JOHN H. COON
JOHN H. COON, one of Newton Township's most prominent citizens, the owner of a valuable farm of sixty-eight acres situated in Sections 19 and 30, is also proprietor of the famous artesian well, which is on his farm and is located two and one-half miles south of Pleasant Hill and one mile west of the Dayton, Covington and Piqua traction line. Mr. Coon was born October 4, 1851, in Bethel Township, Miami County, Ohio, and is a son of William Harrison and Elizabeth (Hawn) Coon.
William Harrison Coon was born in Virginia. After marriage he moved to Allen County, Ohio, where he worked as a blacksmith until be enlisted for service in the Civil War, going out as a member of Company E, Thirteenth O. Vol. Inf., and continued in the service for four years. He survived all the dangers and hardships of war, meeting with but one injury, in the battle having the point of his ear shot off. He returned to Ohio and settled in Bethel Township, Miami County, near New Carlisle, following farming to some extent and also working at his trade. He then moved to a place southwest of Troy, where he worked as a blacksmith for three years, moving then to within one mile west of Troy, remaining there for three years, when he sold out and bought the farm located one and one- half miles east of his son's farm, on which he lived for the seven years preceding his death. In politics he was a Democrat, and fraternally he was a Mason. He belonged also to the local Grange and was a consistent member of the Christian Church. He married Elizabeth Hawn, a daughter of Jonathan Hawn, and they had five children, John H., Mary, George, William and Rebecca. Both parents were buried in the Riverside Cemetery at Troy.
John H. Coon was educated in the country schools, after which, with the help of his brothers, he did a large part of the work on his father's farm, the latter being engaged at his trade. In farming, hauling wood and attending to stock, Mr. Coon worked at home until he was twenty-two years of age, after which he worked as a farm hand for about four years. After his marriage he resided for one year on his father-in-law's farm, three miles west of Troy, moving from there to a rented farm on the edge of Bradford, and one year later moved to a farm in Union Township. Two years afterward he moved on the Harter farm, situated one and one-half miles west of Troy, and in 1907 he purchased a sixty acre farm in Newton Township and operated it for two years. Mr. Coon then moved to Pleasant Hill, and during the two years he lived there was engaged in a plumbing business, and then moved back to his present farm. He cleared about twenty acres and put in 300 rods of tile, which gives the land excellent drainage. Later he purchased eight acres additional, and on this tract is situated the notable artesian spring mentioned above. The improvements on the farm Mr. Coon has placed here. He is not actively interested in farming, having a tenant who is a practical agriculturist, thus relieving Mr. Coon and giving him time to perfect his plans in connection with the artesian well.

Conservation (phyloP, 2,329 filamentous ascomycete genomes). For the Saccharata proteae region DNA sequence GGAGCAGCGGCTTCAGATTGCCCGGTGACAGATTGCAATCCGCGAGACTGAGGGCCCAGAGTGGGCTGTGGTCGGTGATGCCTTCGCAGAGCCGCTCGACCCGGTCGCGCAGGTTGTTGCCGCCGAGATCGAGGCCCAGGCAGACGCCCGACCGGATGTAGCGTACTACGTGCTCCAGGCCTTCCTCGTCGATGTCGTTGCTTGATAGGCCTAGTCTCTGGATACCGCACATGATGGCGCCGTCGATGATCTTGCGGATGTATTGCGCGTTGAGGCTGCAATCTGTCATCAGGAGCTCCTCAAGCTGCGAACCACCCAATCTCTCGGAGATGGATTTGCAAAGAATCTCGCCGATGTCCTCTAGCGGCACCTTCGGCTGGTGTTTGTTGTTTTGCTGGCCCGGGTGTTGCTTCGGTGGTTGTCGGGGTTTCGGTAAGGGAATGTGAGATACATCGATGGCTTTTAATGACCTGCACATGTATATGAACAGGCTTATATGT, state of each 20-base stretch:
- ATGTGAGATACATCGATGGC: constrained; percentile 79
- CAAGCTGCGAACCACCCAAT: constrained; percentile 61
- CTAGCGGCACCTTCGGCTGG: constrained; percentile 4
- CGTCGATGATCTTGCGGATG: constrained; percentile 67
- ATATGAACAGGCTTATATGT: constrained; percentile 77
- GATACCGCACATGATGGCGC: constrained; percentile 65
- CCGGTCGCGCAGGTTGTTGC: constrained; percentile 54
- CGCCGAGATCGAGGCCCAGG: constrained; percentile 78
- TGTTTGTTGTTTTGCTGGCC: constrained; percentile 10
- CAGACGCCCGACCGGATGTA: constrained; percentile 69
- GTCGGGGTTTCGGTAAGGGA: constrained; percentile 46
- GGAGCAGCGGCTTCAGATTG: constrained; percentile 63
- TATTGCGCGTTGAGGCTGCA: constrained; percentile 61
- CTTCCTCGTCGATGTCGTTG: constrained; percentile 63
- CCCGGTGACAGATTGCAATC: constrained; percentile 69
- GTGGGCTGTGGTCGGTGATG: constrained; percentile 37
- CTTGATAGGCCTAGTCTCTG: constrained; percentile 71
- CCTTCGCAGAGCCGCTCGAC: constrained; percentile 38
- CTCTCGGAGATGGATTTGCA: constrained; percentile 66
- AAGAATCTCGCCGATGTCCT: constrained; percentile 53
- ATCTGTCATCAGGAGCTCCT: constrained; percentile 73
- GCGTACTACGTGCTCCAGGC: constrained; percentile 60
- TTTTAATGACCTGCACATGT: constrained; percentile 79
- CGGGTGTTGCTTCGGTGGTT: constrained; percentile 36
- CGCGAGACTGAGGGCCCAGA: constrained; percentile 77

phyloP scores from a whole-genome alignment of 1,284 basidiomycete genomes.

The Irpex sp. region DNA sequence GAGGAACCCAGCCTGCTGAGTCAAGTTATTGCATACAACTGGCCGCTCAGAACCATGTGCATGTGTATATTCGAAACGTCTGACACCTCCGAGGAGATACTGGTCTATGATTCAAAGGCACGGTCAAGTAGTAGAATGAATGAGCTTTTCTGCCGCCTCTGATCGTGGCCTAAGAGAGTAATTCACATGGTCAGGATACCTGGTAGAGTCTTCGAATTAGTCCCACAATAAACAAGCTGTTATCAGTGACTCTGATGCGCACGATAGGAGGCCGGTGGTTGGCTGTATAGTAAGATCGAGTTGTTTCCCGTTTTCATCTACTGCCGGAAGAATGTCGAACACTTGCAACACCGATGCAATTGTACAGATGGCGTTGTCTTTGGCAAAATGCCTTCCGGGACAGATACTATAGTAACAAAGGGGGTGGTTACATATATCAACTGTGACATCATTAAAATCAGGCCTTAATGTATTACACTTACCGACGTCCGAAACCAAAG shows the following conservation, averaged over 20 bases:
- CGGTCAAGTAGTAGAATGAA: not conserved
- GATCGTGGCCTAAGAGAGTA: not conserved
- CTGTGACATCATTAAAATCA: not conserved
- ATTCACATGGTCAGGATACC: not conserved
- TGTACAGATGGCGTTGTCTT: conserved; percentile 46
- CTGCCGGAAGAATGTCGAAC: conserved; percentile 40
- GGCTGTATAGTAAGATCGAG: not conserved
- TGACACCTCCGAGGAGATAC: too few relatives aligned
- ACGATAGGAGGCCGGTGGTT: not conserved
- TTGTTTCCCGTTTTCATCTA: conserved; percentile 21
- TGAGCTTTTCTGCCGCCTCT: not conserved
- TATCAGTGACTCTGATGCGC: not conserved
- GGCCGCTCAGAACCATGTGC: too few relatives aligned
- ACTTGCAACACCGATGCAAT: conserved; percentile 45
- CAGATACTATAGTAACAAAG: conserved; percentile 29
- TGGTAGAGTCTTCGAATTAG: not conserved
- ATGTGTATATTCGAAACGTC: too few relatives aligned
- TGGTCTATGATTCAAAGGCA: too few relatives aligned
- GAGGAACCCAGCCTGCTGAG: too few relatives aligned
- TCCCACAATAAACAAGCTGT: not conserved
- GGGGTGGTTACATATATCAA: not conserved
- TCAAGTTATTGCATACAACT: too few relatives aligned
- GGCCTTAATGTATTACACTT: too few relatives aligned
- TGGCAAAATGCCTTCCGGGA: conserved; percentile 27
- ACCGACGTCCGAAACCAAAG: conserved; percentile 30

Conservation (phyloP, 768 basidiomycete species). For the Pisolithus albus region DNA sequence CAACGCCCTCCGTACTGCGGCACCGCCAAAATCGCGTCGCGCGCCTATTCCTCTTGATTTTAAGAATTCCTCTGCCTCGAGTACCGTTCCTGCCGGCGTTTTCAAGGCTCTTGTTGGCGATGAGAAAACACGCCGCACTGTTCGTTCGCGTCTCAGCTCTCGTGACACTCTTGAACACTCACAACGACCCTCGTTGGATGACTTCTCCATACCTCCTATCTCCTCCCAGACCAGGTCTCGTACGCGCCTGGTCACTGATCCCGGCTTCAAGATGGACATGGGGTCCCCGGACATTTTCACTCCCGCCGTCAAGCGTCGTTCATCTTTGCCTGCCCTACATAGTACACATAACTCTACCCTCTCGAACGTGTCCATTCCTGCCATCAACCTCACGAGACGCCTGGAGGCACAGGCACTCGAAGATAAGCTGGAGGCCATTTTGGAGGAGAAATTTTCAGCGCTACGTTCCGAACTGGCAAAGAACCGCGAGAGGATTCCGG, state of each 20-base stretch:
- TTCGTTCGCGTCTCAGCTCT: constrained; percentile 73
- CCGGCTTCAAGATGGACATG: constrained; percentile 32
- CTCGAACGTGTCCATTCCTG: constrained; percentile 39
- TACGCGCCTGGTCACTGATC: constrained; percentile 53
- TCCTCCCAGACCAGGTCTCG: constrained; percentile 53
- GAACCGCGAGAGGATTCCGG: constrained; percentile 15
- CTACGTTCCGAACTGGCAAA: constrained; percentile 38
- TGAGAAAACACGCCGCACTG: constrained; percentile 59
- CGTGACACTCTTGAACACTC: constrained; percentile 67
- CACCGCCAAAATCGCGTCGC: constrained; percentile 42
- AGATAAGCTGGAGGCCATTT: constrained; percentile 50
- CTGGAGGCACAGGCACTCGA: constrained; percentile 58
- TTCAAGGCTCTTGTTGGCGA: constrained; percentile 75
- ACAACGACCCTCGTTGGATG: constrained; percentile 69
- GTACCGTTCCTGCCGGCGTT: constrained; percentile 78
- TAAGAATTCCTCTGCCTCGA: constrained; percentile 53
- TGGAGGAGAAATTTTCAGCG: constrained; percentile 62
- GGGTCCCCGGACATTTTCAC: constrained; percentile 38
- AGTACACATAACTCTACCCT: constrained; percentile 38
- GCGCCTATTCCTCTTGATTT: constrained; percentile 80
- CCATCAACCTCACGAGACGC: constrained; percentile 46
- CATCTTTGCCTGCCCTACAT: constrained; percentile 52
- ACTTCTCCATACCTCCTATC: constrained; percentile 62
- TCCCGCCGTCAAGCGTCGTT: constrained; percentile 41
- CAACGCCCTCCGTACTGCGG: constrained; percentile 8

Two miles southwest of Pleasant Hill was once located an Indian fort, and the almost perpendicular bank of the Stillwater River on the east and the deep, narrow gully on the north, made it an ideal spot for such a structure. A few rods above the fort, in the bottom of the gully is a small island, and in the center of this little tract is the medicated spring, now the property of Mr. Coon. The curative effects of this water have long been known in this section, but its value has not been exploited to any extent until recently. In November, 1907, Mr. Coon, with commendable business enterprise, drilled a well near the spring and later had the water analyzed by a leading chemist. The value of this water in the cure of many of the most distressing diseases was proved by this analysis. With this encouragement, Mr. Coon is making preparations to make heavy investments, and if his plans are perfected, all this section will profit by the presence of visitors who will come from every point. It is confidently believed that those who come sick will return home well, and Mr. Coon intends to provide comfortable accommodations for these guests. Nature has done much to make such an enterprise here successful, the well being situated in the picturesque Miami Valley, famed in song and story.
Mr. Coon was married to Miss Rachel Correy, a daughter of Robert and Rebecca Correy, and they have five children: Robert, who is engaged in business at Chicago, Illinois; Jennie, who resides at Piqua; Mary and Goldie, both of whom reside at home; and Lillie, who is a member of the class of 1913, in the High School at Pleasant Hill. Mr. Coon and family are members of the Methodist Episcopal Church at Pleasant Hill, of which he has been a trustee for a number of years. He is a Democrat in politics.
Return to the Biography Index
Copyright © 1998 by Computerized Heritage